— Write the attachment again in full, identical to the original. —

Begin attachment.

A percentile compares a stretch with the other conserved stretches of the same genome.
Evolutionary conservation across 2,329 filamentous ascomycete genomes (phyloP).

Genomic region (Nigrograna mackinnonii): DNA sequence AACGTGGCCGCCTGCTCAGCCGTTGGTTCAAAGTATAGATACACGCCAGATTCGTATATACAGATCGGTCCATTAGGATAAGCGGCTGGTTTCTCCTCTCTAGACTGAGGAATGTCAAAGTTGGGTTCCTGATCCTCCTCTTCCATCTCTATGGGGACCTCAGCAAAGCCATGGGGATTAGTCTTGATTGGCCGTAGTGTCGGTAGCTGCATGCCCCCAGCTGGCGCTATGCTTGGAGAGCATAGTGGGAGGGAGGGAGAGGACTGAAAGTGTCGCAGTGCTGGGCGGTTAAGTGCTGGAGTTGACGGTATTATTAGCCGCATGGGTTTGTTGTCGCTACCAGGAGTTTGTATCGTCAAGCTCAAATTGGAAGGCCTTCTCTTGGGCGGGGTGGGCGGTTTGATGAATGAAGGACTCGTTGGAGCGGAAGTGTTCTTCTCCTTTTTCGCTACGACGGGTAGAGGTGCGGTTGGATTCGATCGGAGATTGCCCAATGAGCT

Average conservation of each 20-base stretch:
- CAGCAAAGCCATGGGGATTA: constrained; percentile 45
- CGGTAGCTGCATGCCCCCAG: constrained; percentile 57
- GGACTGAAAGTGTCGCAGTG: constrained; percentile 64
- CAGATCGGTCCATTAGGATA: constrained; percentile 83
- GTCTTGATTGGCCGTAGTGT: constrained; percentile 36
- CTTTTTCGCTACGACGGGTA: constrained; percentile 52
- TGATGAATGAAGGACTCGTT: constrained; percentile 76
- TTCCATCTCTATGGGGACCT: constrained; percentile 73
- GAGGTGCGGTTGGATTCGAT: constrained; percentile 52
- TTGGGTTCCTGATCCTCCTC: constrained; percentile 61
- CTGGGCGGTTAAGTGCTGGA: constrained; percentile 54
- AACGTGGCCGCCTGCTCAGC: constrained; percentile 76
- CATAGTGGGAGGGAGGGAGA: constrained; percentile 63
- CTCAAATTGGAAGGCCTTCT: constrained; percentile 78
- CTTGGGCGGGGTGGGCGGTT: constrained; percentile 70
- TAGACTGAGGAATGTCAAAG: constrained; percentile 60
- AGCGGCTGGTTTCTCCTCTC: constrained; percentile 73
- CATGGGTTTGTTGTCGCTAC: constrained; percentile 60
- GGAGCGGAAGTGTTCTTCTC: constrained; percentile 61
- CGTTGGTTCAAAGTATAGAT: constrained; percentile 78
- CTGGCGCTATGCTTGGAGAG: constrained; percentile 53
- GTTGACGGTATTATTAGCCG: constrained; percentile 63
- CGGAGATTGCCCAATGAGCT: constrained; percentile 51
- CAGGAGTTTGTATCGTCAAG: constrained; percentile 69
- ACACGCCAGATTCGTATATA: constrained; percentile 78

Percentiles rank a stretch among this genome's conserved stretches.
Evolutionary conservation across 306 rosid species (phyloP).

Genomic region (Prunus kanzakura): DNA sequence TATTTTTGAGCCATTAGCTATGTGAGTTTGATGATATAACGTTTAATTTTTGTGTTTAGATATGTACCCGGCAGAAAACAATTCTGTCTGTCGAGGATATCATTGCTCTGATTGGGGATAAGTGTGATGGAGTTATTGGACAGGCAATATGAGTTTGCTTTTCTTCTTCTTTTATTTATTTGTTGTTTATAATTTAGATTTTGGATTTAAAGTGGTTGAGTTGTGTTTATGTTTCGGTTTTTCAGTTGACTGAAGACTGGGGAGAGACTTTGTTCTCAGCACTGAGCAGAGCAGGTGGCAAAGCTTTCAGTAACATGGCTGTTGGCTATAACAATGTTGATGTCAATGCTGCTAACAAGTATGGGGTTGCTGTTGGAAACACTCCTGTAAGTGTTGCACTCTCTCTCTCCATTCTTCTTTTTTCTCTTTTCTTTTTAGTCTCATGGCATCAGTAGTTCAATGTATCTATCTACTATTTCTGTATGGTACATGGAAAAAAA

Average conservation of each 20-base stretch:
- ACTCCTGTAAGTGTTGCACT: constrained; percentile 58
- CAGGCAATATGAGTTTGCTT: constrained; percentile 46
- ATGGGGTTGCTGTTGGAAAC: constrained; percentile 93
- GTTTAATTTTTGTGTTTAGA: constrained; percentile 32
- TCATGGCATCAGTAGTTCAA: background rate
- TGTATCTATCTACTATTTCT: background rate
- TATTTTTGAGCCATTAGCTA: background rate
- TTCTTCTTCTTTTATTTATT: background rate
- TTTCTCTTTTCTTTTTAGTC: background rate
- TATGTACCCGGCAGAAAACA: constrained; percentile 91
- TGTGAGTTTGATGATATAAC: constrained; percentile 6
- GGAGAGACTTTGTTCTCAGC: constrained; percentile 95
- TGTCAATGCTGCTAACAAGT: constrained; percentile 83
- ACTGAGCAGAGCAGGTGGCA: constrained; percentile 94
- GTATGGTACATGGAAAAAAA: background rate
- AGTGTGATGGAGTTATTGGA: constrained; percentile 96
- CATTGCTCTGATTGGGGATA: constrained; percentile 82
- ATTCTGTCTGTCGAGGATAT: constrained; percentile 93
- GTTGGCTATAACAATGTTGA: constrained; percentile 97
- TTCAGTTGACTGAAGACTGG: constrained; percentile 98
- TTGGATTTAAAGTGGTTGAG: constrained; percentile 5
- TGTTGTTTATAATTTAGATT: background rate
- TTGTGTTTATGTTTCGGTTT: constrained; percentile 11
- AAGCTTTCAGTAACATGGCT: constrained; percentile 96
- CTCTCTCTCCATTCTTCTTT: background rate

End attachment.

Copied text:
A percentile compares a stretch with the other conserved stretches of the same genome.
Evolutionary conservation across 2,329 filamentous ascomycete genomes (phyloP).

Genomic region (Nigrograna mackinnonii): DNA sequence AACGTGGCCGCCTGCTCAGCCGTTGGTTCAAAGTATAGATACACGCCAGATTCGTATATACAGATCGGTCCATTAGGATAAGCGGCTGGTTTCTCCTCTCTAGACTGAGGAATGTCAAAGTTGGGTTCCTGATCCTCCTCTTCCATCTCTATGGGGACCTCAGCAAAGCCATGGGGATTAGTCTTGATTGGCCGTAGTGTCGGTAGCTGCATGCCCCCAGCTGGCGCTATGCTTGGAGAGCATAGTGGGAGGGAGGGAGAGGACTGAAAGTGTCGCAGTGCTGGGCGGTTAAGTGCTGGAGTTGACGGTATTATTAGCCGCATGGGTTTGTTGTCGCTACCAGGAGTTTGTATCGTCAAGCTCAAATTGGAAGGCCTTCTCTTGGGCGGGGTGGGCGGTTTGATGAATGAAGGACTCGTTGGAGCGGAAGTGTTCTTCTCCTTTTTCGCTACGACGGGTAGAGGTGCGGTTGGATTCGATCGGAGATTGCCCAATGAGCT

Average conservation of each 20-base stretch:
- CAGCAAAGCCATGGGGATTA: constrained; percentile 45
- CGGTAGCTGCATGCCCCCAG: constrained; percentile 57
- GGACTGAAAGTGTCGCAGTG: constrained; percentile 64
- CAGATCGGTCCATTAGGATA: constrained; percentile 83
- GTCTTGATTGGCCGTAGTGT: constrained; percentile 36
- CTTTTTCGCTACGACGGGTA: constrained; percentile 52
- TGATGAATGAAGGACTCGTT: constrained; percentile 76
- TTCCATCTCTATGGGGACCT: constrained; percentile 73
- GAGGTGCGGTTGGATTCGAT: constrained; percentile 52
- TTGGGTTCCTGATCCTCCTC: constrained; percentile 61
- CTGGGCGGTTAAGTGCTGGA: constrained; percentile 54
- AACGTGGCCGCCTGCTCAGC: constrained; percentile 76
- CATAGTGGGAGGGAGGGAGA: constrained; percentile 63
- CTCAAATTGGAAGGCCTTCT: constrained; percentile 78
- CTTGGGCGGGGTGGGCGGTT: constrained; percentile 70
- TAGACTGAGGAATGTCAAAG: constrained; percentile 60
- AGCGGCTGGTTTCTCCTCTC: constrained; percentile 73
- CATGGGTTTGTTGTCGCTAC: constrained; percentile 60
- GGAGCGGAAGTGTTCTTCTC: constrained; percentile 61
- CGTTGGTTCAAAGTATAGAT: constrained; percentile 78
- CTGGCGCTATGCTTGGAGAG: constrained; percentile 53
- GTTGACGGTATTATTAGCCG: constrained; percentile 63
- CGGAGATTGCCCAATGAGCT: constrained; percentile 51
- CAGGAGTTTGTATCGTCAAG: constrained; percentile 69
- ACACGCCAGATTCGTATATA: constrained; percentile 78

Percentiles rank a stretch among this genome's conserved stretches.
Evolutionary conservation across 306 rosid species (phyloP).

Genomic region (Prunus kanzakura): DNA sequence TATTTTTGAGCCATTAGCTATGTGAGTTTGATGATATAACGTTTAATTTTTGTGTTTAGATATGTACCCGGCAGAAAACAATTCTGTCTGTCGAGGATATCATTGCTCTGATTGGGGATAAGTGTGATGGAGTTATTGGACAGGCAATATGAGTTTGCTTTTCTTCTTCTTTTATTTATTTGTTGTTTATAATTTAGATTTTGGATTTAAAGTGGTTGAGTTGTGTTTATGTTTCGGTTTTTCAGTTGACTGAAGACTGGGGAGAGACTTTGTTCTCAGCACTGAGCAGAGCAGGTGGCAAAGCTTTCAGTAACATGGCTGTTGGCTATAACAATGTTGATGTCAATGCTGCTAACAAGTATGGGGTTGCTGTTGGAAACACTCCTGTAAGTGTTGCACTCTCTCTCTCCATTCTTCTTTTTTCTCTTTTCTTTTTAGTCTCATGGCATCAGTAGTTCAATGTATCTATCTACTATTTCTGTATGGTACATGGAAAAAAA

Average conservation of each 20-base stretch:
- ACTCCTGTAAGTGTTGCACT: constrained; percentile 58
- CAGGCAATATGAGTTTGCTT: constrained; percentile 46
- ATGGGGTTGCTGTTGGAAAC: constrained; percentile 93
- GTTTAATTTTTGTGTTTAGA: constrained; percentile 32
- TCATGGCATCAGTAGTTCAA: background rate
- TGTATCTATCTACTATTTCT: background rate
- TATTTTTGAGCCATTAGCTA: background rate
- TTCTTCTTCTTTTATTTATT: background rate
- TTTCTCTTTTCTTTTTAGTC: background rate
- TATGTACCCGGCAGAAAACA: constrained; percentile 91
- TGTGAGTTTGATGATATAAC: constrained; percentile 6
- GGAGAGACTTTGTTCTCAGC: constrained; percentile 95
- TGTCAATGCTGCTAACAAGT: constrained; percentile 83
- ACTGAGCAGAGCAGGTGGCA: constrained; percentile 94
- GTATGGTACATGGAAAAAAA: background rate
- AGTGTGATGGAGTTATTGGA: constrained; percentile 96
- CATTGCTCTGATTGGGGATA: constrained; percentile 82
- ATTCTGTCTGTCGAGGATAT: constrained; percentile 93
- GTTGGCTATAACAATGTTGA: constrained; percentile 97
- TTCAGTTGACTGAAGACTGG: constrained; percentile 98
- TTGGATTTAAAGTGGTTGAG: constrained; percentile 5
- TGTTGTTTATAATTTAGATT: background rate
- TTGTGTTTATGTTTCGGTTT: constrained; percentile 11
- AAGCTTTCAGTAACATGGCT: constrained; percentile 96
- CTCTCTCTCCATTCTTCTTT: background rate